Get Naked: How Vulnerability Can Transform Your Leadership
By: Tim Stevens
The following is an excerpt from Fairness is Overrated, Chapter Eight.
I was sitting in a weekly staff meeting recently, and Kem Meyer, one of my good friends and a co-leader on Granger’s executive team, was leading. She is a wonderful mom and was telling a story of being at the beach a few days prior with her friend. They each had their twelve-year-old boys with them, and the kids eventually wandered out a couple hundred feet into Lake Michigan. That wouldn’t be a bad thing on a normal day, but what she didn’t realize was that there were rip current warnings all up and down the shore. It was dangerous to be in the water that day.
Kem recounted the helpless feeling of watching her son and his friend struggling for their lives, arms waving, going under the water again and again only to resurface gasping for air. There was nothing she could do—the current was too strong for her and the other mom.
The staff was completely silent as she told about another man nearby who swam in and rescued the boys. You would think the story was about the miracle of this hero. And that was part of it. But the notable part of the story was Kem’s humility as she talked about how she failed as a mom, and how that failure almost cost the life of her son.
I sat there trying to figure out how it was that a leader talking about a failure made me respect her more, not less. She said, “I messed up,” and yet almost every person in the room wanted to follow her more than before she told the story.
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When I was younger, I was more interested in image management. It seemed like there was a certain expectation for how I should act, what I should say, where I should go, and even what I should think.
Sometimes my thoughts would scare me. I believed if people knew about my doubts or fears, I would lose their respect. If anyone knew that I didn’t have the answers to the questions in my mind, I might lose my standing.
I don’t know if I changed or my surroundings changed, but I now believe almost the exact opposite. I think the most attractive leaders are those who reveal that they don’t know everything.
Patrick Lencioni is a great author and speaker. In a talk at the 2011 Global Leadership Summit, he gave several principles from his book Getting Naked. I found much of what he said to be quite insightful:
- People don’t embrace vulnerability because it runs counter to our need to protect ourselves from suffering.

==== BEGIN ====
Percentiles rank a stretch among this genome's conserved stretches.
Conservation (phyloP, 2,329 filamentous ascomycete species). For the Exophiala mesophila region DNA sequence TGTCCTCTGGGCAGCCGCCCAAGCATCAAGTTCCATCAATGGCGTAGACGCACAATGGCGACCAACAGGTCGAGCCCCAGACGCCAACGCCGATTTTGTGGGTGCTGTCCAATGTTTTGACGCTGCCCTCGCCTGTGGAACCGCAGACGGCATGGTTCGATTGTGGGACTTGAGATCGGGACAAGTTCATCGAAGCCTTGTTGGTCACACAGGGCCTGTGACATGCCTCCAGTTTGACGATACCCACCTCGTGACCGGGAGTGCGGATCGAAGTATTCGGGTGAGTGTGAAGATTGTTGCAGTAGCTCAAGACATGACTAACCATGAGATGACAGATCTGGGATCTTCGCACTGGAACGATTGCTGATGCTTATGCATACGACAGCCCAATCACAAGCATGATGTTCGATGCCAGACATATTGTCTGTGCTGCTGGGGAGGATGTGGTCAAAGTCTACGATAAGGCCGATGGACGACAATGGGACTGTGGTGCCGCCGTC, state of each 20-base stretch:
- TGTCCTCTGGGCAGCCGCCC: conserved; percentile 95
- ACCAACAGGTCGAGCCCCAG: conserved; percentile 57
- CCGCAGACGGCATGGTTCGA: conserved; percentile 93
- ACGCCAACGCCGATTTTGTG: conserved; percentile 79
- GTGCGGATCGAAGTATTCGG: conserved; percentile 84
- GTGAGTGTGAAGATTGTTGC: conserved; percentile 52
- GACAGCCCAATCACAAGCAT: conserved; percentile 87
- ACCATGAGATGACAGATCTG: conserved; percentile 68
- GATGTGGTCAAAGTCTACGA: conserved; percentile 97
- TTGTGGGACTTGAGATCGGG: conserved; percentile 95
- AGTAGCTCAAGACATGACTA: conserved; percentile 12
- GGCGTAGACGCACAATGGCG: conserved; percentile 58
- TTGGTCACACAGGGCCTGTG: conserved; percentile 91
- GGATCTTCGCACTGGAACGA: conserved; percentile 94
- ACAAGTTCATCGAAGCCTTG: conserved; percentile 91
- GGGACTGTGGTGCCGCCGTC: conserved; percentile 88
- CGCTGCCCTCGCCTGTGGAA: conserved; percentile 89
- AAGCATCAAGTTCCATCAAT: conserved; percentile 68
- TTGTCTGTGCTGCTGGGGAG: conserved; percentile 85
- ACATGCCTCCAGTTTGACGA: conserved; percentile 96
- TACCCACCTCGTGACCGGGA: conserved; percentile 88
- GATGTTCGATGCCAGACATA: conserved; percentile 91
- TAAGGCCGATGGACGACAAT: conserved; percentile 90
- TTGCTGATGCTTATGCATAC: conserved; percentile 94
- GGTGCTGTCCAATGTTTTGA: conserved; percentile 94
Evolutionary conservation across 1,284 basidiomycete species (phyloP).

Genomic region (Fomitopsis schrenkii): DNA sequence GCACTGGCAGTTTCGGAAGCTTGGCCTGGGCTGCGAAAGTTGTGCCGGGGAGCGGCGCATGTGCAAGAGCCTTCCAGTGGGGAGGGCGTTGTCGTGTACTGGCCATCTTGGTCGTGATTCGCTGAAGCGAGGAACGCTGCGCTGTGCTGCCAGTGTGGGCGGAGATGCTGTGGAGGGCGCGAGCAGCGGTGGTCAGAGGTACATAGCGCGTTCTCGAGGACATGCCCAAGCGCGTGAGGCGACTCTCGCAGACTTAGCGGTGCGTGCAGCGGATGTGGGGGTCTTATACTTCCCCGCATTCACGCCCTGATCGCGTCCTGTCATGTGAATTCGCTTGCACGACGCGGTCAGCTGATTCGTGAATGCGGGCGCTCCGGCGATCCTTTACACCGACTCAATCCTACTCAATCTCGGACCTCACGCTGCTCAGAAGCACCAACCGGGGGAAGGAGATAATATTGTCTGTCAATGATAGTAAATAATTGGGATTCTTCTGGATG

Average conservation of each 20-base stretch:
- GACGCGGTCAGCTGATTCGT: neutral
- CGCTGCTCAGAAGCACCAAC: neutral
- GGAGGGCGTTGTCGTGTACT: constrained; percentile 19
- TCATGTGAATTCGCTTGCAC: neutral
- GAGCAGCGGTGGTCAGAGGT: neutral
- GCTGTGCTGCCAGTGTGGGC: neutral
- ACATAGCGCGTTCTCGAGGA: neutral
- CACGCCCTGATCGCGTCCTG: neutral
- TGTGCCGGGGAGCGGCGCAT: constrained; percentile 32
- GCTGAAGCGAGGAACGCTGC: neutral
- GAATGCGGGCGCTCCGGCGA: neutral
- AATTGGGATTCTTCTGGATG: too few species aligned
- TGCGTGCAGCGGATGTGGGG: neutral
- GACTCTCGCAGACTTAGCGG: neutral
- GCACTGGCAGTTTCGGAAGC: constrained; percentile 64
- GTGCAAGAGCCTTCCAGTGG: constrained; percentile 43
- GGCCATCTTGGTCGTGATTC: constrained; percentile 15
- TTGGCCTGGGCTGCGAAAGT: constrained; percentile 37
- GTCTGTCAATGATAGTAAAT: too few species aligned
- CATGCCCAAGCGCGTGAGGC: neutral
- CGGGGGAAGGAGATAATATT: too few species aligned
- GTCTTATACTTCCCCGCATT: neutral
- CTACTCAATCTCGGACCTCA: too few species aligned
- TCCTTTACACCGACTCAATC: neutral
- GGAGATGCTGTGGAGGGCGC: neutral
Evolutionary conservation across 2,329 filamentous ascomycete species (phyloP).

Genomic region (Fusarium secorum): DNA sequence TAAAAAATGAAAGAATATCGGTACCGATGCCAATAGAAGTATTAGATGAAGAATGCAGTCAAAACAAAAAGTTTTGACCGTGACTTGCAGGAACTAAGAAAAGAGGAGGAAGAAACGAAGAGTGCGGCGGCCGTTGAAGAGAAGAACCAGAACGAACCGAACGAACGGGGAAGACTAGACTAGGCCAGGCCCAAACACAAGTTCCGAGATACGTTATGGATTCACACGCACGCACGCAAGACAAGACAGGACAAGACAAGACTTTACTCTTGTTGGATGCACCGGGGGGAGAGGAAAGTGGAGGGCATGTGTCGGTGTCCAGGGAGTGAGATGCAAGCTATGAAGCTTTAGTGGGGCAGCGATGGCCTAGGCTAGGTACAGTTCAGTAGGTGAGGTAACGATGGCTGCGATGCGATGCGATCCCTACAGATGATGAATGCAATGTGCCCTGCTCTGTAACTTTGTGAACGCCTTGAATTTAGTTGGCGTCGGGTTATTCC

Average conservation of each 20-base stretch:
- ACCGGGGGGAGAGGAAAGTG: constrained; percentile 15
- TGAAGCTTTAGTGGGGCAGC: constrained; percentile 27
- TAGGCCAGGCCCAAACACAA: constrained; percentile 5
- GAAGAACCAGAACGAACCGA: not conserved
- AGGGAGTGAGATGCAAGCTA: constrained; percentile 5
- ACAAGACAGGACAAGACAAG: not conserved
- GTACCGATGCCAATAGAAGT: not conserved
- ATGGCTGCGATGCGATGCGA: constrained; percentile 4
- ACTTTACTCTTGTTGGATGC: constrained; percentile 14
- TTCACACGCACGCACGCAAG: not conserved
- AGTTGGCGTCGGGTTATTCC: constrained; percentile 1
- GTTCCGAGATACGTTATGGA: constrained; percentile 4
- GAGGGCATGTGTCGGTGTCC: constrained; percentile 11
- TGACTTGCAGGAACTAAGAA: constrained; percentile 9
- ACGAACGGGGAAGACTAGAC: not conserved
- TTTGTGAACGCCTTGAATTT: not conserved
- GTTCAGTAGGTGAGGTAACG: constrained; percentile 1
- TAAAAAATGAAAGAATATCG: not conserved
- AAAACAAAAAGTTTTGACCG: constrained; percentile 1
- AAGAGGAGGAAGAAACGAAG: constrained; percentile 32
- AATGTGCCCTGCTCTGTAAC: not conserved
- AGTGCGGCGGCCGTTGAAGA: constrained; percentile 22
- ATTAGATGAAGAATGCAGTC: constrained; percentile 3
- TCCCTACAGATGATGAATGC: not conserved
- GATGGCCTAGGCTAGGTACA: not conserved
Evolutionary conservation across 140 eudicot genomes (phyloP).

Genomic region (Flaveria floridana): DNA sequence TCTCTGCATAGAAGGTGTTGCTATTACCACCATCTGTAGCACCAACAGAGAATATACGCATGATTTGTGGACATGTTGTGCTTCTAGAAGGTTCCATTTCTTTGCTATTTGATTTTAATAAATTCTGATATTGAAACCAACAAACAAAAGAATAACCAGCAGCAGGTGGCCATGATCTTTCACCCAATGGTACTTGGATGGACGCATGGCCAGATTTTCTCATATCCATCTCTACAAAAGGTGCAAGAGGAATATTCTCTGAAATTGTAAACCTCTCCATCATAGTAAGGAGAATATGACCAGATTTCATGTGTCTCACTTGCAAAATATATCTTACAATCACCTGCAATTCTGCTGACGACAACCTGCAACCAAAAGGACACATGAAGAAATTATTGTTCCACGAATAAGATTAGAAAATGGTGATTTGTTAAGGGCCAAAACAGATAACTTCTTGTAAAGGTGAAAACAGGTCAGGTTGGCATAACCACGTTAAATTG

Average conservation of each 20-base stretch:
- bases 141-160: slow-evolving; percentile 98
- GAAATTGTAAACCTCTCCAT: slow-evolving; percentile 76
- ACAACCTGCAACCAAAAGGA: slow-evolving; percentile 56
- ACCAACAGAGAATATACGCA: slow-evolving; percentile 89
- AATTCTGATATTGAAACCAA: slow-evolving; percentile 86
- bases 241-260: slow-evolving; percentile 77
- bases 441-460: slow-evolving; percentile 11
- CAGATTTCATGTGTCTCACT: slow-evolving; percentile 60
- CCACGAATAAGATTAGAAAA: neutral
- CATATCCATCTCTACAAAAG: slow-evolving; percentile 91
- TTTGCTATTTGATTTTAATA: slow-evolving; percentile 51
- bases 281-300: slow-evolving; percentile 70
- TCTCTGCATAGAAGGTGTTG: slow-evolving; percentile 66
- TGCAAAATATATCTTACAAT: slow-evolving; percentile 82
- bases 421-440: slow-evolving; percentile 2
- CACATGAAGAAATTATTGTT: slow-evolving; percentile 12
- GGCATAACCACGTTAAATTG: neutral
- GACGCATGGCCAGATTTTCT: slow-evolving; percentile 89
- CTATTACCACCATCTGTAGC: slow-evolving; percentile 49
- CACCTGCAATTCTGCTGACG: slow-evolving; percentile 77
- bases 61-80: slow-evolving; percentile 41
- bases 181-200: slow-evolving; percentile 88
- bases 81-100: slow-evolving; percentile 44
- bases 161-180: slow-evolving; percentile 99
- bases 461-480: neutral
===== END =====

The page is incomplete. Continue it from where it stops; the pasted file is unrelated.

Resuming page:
- We think we can’t be vulnerable because of our fear of losing business.
- When we are serving others, we have to do things and ask questions that might embarrass ourselves.
- My job isn’t to look smart; it is to help people do better.
- When we acknowledge our humanity, it attracts people. They want to be around us.
There is a fine line, however, between being selectively vulnerable and vomiting your problems to anyone at any time. One is attractive. The other repels. One is the sign of a great leader. The other is the sign of a person in need of therapy.
Another word for “vulnerable” is humble. In James 4:6, we are told, “God opposes the proud, but gives grace to the humble” (esv). I think the same may be true of the people around us. When we choose the path of pride rather than humility, we keep people at arm’s length. One of the easiest ways to begin practicing vulnerability is to admit your humanity. The next time you are asked a question and don’t know the answer, admit it. Just say, “I have no idea.”
Three years ago I told my Granger senior team, with tears in my eyes, “I have to drive down to see Heather [my daughter] at her college tomorrow and tell her that her youth pastor has disqualified himself from ministry, and then I have to tell her that her uncle is dying. And I have no idea how to do that.” A few months later one of my friends who was present at that meeting told me her respect for me went up that day since I went to a new level of vulnerability with the group.
It’s okay to admit weakness. In fact, the leaders for whom I have the greatest respect are often the most vulnerable.
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Adapted from Fairness is Overrated
See book manuscript for footnotes